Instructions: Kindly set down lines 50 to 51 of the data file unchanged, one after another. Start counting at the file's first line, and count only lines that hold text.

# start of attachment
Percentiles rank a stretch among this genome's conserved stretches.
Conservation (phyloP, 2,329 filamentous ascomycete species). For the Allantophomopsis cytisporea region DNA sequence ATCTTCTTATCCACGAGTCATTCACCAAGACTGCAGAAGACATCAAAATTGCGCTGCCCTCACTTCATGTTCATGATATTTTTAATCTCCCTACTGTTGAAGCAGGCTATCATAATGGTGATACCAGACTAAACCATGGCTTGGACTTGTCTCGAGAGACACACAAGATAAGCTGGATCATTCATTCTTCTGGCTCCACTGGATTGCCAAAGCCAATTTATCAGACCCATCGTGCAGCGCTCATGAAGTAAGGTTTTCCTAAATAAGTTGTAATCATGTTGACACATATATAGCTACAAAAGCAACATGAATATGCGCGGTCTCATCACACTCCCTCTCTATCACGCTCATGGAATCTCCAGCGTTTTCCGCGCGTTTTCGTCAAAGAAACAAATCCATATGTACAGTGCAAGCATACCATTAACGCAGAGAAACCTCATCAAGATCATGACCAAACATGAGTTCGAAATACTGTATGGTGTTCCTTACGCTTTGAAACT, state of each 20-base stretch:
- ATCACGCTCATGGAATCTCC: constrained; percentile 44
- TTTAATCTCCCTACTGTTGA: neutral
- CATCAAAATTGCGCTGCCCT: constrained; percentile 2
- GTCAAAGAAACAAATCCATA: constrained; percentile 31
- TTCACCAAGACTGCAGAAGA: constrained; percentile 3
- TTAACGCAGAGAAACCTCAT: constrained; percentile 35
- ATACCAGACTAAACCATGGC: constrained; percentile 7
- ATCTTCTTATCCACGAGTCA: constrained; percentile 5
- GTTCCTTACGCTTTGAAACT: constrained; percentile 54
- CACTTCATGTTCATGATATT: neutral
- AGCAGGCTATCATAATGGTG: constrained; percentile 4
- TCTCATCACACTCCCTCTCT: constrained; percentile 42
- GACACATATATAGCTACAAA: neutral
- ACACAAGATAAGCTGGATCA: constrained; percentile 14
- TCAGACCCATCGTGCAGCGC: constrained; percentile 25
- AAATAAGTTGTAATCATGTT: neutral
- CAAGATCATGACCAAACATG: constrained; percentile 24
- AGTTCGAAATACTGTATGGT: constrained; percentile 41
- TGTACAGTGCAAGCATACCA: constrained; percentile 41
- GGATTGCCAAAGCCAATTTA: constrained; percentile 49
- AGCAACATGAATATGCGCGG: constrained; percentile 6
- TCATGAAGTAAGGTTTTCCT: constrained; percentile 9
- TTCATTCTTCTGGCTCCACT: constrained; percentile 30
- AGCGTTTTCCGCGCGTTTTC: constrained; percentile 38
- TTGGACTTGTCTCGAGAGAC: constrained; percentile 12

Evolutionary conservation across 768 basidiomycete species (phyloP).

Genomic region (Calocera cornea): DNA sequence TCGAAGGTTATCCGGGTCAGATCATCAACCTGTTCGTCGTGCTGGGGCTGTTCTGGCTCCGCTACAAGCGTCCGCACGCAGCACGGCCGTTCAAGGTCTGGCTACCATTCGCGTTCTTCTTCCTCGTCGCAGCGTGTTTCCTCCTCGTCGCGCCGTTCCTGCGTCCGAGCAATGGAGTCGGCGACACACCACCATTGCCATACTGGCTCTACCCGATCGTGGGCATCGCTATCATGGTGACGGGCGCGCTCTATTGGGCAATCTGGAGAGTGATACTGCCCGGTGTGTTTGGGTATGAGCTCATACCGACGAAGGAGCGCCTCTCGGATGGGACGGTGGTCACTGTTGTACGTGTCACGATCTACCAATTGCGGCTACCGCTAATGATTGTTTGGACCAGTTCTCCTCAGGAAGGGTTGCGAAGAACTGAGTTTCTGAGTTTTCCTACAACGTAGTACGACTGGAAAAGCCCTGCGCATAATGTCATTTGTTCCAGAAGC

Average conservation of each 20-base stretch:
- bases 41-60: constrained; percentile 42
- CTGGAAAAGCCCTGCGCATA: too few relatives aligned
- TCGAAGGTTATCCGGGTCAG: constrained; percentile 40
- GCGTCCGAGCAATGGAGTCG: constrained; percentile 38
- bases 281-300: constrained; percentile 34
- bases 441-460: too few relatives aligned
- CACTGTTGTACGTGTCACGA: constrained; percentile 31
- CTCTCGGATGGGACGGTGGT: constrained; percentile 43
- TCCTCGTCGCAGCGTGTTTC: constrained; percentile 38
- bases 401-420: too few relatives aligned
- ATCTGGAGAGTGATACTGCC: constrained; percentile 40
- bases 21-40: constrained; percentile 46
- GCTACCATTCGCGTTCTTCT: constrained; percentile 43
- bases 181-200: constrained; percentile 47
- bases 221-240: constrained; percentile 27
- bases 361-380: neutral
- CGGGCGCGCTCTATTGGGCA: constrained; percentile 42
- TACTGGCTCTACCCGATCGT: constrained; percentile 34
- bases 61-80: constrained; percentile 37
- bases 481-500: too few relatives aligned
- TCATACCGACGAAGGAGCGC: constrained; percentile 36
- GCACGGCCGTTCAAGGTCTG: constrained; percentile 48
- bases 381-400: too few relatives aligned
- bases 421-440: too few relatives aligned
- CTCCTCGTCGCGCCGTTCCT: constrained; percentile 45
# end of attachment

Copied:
- bases 481-500: too few relatives aligned
- TCATACCGACGAAGGAGCGC: constrained; percentile 36